Bohol consumers have been alerted on the spread of red tide organisms upon the sudden change of temperature, a phenomenon that struck the province for the first time.
Provincial health officer, Dr. Reymoses Cabagnot, confirmed that four had been admitted for red tide intoxication, oneÂ from Trinidad, and five from barangay Totolan in Dauis town.
The intoxication, although not that serious, had been directly traced to the shellfish that they ate.
Cabagnot, immediately advised the municipalities of Panglao and Dauis to temporarily prohibit shellfish gleaners or inter-tidal foragers from collecting shellfish in their areas.
Selling shellfish is also prohibited at this time and for consumers from eating shellfish.
Leo Bongalos, head of the provincial office of the Bureau of Fisheries and Aquatic Resources (BFAR) confirmed that the samples taken for laboratory tests that proved the presence of red tide included the left overs of those hospitalized and those from the inter-tidal zone of Dauis. Bohol is one of the four provinces in the country where red tide alert was raised soon after the start of the rainy days.
Bongalos explained that red tide organisms thrive at the bottom part of the seawaters and it is the reason that shellfish and fishes that thrive in deep sea such as mol-mol, lapu-lapu and the likes are prone to taking in red tide organisms. Fish thriving in shallow portions of the sea like Tulingan, Borot-borot, and Anduhaw are less likely to take in red tide organisms.
The red tide organisms multiplies rapidly during sudden change of temperature from extremely high temperature of the environment to a sudden drop, like what happened this week when it suddenly rained after a long period of hot season.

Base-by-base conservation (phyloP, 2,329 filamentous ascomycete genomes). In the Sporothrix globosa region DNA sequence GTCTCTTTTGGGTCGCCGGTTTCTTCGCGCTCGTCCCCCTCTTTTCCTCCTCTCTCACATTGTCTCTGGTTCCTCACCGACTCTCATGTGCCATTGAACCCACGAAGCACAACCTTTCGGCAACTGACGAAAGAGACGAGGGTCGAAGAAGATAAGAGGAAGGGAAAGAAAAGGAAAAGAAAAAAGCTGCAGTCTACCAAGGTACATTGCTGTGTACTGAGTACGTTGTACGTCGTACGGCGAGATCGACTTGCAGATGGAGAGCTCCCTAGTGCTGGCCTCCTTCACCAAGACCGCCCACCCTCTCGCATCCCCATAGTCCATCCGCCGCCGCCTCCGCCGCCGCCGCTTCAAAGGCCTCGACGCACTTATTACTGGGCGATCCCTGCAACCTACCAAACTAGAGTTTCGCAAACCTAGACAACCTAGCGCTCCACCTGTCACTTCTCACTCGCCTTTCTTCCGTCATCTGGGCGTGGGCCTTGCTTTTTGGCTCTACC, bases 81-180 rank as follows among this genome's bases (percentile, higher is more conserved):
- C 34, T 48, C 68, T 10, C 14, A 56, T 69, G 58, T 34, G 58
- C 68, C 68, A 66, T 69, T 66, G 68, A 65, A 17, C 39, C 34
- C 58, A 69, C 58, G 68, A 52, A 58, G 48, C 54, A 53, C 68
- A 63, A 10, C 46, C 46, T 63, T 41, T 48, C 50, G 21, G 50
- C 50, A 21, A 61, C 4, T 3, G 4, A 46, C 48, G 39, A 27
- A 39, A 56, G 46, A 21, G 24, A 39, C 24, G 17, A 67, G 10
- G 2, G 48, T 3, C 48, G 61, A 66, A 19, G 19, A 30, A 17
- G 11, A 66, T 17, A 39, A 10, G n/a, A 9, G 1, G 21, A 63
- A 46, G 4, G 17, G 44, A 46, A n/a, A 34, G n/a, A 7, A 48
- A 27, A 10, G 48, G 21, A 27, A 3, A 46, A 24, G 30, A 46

Bongalos also explained that shellfish and fishes are always opening their mouth and it is the reason they could easily take in the red tide organisms. In the event of rapid multiplication, red tide organisms would reach the shallow portion of the seawaters that it could even be determined by the color of the sea.
The red tide organisms are present at the seawaters in normal temperature, but their amount can be tolerable by human beings and it only becomes harmful when taken in in large amount during the time when they multiply like in times of sudden change of temperature.
Governor Edgar Chatto on Thursday alerted the towns of Dauis, Panglao and even in the nearby Tagbilaran City upon receiving a confirmation from BFAR-7 Regional Director Andres Bojos that samples from Dauis seawaters proved positive of red tide.
Upon receiving the information from Bojos, Chatto immediately convened a meeting on Wednesday night with heads of critical offices discussing the red tide alert.
Chatto said the BFAR-7 cited sudden temperature as the factor in a red tide phenomenon, upon the sudden downpour after a period of hot season.
The provincial government will hold a barangay emergency management on Monday to be attended by all barangay captains at the Bohol Tropics.
For her part, Dauis Mayor Miriam Sumaylo immediately sent teams to the coastal barangays in her town to warn the residents from collecting shellfish.
The teams also distributed food packs so that the coastal communities will have emergency food supply while they are prevented from their usual livelihood of collecting and selling shellfish.
On the part of Panglao, the municipal administrator still awaits specific orders from the mayor.